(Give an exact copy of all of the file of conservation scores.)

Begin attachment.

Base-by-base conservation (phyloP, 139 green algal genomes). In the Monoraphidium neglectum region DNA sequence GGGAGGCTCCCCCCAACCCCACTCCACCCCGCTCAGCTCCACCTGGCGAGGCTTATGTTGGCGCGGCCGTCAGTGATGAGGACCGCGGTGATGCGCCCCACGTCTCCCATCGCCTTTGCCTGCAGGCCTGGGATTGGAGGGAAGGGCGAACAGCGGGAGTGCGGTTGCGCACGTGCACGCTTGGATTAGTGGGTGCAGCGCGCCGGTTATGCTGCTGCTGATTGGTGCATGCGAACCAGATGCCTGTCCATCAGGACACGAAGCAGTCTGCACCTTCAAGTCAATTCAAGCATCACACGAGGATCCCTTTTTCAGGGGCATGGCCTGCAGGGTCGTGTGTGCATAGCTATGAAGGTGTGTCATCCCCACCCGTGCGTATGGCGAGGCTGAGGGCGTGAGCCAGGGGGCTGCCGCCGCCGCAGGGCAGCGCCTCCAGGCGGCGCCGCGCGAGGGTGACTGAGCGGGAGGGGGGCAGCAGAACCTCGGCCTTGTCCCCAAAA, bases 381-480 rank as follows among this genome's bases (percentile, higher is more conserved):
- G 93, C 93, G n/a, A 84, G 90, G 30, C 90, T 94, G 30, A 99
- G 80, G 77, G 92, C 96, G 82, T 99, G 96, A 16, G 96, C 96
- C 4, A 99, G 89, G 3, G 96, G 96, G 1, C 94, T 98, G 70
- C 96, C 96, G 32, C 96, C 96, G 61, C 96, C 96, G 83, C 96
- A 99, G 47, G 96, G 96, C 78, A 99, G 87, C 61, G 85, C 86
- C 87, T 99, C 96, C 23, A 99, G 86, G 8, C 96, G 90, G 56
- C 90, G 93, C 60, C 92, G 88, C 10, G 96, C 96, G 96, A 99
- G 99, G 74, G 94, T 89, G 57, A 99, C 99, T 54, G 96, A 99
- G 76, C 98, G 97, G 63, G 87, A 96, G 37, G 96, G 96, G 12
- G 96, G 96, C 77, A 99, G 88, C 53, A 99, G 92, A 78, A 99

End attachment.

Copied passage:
Base-by-base conservation (phyloP, 139 green algal genomes). In the Monoraphidium neglectum region DNA sequence GGGAGGCTCCCCCCAACCCCACTCCACCCCGCTCAGCTCCACCTGGCGAGGCTTATGTTGGCGCGGCCGTCAGTGATGAGGACCGCGGTGATGCGCCCCACGTCTCCCATCGCCTTTGCCTGCAGGCCTGGGATTGGAGGGAAGGGCGAACAGCGGGAGTGCGGTTGCGCACGTGCACGCTTGGATTAGTGGGTGCAGCGCGCCGGTTATGCTGCTGCTGATTGGTGCATGCGAACCAGATGCCTGTCCATCAGGACACGAAGCAGTCTGCACCTTCAAGTCAATTCAAGCATCACACGAGGATCCCTTTTTCAGGGGCATGGCCTGCAGGGTCGTGTGTGCATAGCTATGAAGGTGTGTCATCCCCACCCGTGCGTATGGCGAGGCTGAGGGCGTGAGCCAGGGGGCTGCCGCCGCCGCAGGGCAGCGCCTCCAGGCGGCGCCGCGCGAGGGTGACTGAGCGGGAGGGGGGCAGCAGAACCTCGGCCTTGTCCCCAAAA, bases 381-480 rank as follows among this genome's bases (percentile, higher is more conserved):
- G 93, C 93, G n/a, A 84, G 90, G 30, C 90, T 94, G 30, A 99
- G 80, G 77, G 92, C 96, G 82, T 99, G 96, A 16, G 96, C 96
- C 4, A 99, G 89, G 3, G 96, G 96, G 1, C 94, T 98, G 70
- C 96, C 96, G 32, C 96, C 96, G 61, C 96, C 96, G 83, C 96
- A 99, G 47, G 96, G 96, C 78, A 99, G 87, C 61, G 85, C 86
- C 87, T 99, C 96, C 23, A 99, G 86, G 8, C 96, G 90, G 56
- C 90, G 93, C 60, C 92, G 88, C 10, G 96, C 96, G 96, A 99
- G 99, G 74, G 94, T 89, G 57, A 99, C 99, T 54, G 96, A 99
- G 76, C 98, G 97, G 63, G 87, A 96, G 37, G 96, G 96, G 12
- G 96, G 96, C 77, A 99, G 88, C 53, A 99, G 92, A 78, A 99